Advocacy opportunities

There are many opportunities for you to become an advocate for healthy active living at the community, state, or federal level. Preventing ill-health in communities by helping them live healthy now saves money and lives in the long run. The decisions made in our neighborhoods and municipalities can affect our children's development and family health. As a parent or a health professional you can have a great deal of influence in your own community today. 

Some promising strategies for creating health active communities identified in 2008 by the Prevention Institute are:

  • Safe neighborhoods, communities, and buildings that support physical activity as part of every day life.
  • Ensuring fresh, local, and healthy food is available and affordable within the community.
  • Healthy foods and beverages are available and promoted in grocery/food stores, restaurants, and entertainment venues.
  • Schools offer and promote only healthy foods and beverages to students.
  • Schools promote healthy physical activities and incorporate them throughout the day, including before and after school.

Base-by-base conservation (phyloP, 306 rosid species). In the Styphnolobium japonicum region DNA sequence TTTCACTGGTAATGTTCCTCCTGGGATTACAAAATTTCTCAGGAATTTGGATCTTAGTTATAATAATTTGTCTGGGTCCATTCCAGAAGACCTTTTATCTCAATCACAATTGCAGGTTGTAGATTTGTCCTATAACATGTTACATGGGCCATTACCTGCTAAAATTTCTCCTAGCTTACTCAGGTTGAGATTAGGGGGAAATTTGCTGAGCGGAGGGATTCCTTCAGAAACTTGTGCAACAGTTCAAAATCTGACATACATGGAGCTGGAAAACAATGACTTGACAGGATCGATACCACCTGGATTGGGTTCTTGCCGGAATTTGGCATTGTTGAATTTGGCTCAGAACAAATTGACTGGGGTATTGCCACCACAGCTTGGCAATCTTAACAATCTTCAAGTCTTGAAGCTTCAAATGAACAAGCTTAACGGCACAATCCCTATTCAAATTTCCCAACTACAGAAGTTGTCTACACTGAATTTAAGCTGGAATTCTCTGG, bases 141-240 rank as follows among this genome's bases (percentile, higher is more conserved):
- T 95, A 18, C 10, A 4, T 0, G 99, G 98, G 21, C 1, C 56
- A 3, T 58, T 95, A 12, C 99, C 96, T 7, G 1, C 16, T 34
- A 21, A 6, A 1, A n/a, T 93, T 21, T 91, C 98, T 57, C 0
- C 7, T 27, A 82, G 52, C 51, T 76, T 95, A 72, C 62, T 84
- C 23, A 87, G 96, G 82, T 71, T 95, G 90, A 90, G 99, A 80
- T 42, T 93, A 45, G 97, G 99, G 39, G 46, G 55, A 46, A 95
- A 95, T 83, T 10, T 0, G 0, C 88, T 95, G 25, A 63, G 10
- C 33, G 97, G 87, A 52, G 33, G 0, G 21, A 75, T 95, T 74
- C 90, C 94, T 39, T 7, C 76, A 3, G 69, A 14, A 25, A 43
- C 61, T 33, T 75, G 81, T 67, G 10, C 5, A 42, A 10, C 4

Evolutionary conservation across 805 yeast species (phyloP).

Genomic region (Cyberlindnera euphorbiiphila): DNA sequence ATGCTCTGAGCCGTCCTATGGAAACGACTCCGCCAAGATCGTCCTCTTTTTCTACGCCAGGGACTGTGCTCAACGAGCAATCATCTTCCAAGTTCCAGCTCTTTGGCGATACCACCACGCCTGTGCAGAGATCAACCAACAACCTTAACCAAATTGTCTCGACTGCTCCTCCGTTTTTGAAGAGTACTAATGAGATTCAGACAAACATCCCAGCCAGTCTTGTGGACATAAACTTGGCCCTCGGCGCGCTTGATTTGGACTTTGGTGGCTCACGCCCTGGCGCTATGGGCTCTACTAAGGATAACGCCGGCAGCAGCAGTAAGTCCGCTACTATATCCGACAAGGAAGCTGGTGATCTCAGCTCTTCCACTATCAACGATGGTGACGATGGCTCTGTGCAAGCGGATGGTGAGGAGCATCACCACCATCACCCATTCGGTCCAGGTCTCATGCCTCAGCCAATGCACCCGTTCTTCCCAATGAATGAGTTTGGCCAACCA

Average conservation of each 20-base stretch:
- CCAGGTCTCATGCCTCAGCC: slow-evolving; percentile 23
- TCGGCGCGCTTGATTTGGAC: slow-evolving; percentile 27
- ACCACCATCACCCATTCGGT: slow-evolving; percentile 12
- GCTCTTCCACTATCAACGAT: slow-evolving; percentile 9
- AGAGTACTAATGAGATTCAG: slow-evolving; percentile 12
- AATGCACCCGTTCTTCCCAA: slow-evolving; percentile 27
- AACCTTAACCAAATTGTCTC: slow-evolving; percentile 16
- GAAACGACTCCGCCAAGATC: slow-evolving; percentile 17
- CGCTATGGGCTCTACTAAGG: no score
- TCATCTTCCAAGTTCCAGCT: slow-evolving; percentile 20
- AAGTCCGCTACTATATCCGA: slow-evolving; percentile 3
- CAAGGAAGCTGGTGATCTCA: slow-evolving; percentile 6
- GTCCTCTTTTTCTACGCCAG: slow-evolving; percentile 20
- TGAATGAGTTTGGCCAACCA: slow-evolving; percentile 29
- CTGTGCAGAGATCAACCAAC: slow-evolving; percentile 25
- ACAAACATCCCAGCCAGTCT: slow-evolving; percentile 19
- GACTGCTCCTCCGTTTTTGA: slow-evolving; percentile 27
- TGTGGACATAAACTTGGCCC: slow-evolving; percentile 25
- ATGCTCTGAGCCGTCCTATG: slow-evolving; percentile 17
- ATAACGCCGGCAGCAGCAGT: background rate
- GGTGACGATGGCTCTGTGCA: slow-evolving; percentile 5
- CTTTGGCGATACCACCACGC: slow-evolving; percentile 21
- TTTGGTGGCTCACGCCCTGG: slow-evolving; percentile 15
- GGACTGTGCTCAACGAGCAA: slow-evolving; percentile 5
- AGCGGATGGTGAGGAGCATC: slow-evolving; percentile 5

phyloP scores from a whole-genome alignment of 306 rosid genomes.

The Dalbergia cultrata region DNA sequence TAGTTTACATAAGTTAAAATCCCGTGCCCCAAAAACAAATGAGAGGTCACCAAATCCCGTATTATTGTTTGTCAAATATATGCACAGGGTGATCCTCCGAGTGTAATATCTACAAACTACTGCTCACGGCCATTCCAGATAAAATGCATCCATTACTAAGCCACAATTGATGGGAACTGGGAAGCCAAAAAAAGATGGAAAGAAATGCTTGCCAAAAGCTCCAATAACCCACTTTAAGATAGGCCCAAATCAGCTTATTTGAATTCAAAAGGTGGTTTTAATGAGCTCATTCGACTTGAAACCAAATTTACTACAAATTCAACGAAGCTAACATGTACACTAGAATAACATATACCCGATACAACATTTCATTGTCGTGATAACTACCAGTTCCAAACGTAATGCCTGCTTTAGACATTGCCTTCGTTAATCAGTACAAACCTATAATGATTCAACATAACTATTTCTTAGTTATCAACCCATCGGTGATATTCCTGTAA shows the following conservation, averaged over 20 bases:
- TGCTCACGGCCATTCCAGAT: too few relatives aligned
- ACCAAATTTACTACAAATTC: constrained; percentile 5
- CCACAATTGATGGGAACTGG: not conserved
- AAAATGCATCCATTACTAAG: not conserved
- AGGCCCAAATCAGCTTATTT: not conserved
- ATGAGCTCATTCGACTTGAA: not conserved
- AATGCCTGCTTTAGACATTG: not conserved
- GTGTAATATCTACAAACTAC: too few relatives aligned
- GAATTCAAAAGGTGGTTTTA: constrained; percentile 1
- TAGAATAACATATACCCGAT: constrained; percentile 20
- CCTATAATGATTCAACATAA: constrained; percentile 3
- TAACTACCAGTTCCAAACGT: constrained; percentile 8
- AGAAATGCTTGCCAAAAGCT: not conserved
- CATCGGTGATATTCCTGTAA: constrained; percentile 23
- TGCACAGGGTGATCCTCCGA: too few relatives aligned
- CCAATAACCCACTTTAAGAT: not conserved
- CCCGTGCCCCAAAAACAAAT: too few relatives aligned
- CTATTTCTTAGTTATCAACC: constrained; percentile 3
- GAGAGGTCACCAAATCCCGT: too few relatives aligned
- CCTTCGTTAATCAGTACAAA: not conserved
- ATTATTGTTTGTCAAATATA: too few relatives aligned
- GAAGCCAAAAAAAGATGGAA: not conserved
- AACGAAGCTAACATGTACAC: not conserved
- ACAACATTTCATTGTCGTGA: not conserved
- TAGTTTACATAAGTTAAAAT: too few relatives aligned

• Childcare organizations including pre-school, afterschool, and early childhood settings offer and promote healthy foods and beverages and provide sufficient opportunity for, and promote, physical activity

Excerpted from 2008 Report from the Prevention Institute "Promising Strategies for Creating Healthy Eating and Active Living Environments" ( PDF Document )


Community Advocacy

Some strategies for improving obesity at the community level include creating healthier food and physical activity environments (i.e. bike paths, access to fresh fruit and veggies, etc), improving school environments (opportunity for more physical activity, nutritious food choices, etc) and working towards health equity for all children. As a pediatrician or parent you can be an effective advocate in your community for improving your environment.  For example you could join existing coalitions or start new ones, participate in parent teacher organizations, and/or write letters to your local and state elected officials.